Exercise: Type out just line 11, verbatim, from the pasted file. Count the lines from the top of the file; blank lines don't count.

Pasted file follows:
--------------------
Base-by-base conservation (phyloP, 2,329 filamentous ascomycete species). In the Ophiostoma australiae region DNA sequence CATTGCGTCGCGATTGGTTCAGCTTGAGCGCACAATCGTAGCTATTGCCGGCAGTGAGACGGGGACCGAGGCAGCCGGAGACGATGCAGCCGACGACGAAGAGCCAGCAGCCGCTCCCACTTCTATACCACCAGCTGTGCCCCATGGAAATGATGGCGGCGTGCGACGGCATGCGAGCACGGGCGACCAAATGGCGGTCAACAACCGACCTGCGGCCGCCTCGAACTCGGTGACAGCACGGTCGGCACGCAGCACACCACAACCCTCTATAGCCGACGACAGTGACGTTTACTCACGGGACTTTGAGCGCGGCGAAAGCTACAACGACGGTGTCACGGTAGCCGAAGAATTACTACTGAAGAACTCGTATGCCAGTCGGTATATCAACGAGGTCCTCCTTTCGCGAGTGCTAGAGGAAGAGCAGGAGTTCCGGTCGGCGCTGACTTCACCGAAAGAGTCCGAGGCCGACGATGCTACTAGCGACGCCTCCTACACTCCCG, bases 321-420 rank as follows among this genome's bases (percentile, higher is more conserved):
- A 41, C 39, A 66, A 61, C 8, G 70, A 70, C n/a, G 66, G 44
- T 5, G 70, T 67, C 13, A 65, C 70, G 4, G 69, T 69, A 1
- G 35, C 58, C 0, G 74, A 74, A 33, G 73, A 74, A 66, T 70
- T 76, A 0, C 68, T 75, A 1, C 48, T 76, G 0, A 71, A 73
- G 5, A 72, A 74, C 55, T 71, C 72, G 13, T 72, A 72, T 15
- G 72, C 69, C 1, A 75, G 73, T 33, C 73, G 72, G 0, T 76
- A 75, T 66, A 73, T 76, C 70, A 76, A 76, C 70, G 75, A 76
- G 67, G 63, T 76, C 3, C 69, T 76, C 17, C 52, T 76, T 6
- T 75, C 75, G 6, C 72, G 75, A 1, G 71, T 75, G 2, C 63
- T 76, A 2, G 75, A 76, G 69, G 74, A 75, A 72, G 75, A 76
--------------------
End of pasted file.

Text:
- T 76, A 2, G 75, A 76, G 69, G 74, A 75, A 72, G 75, A 76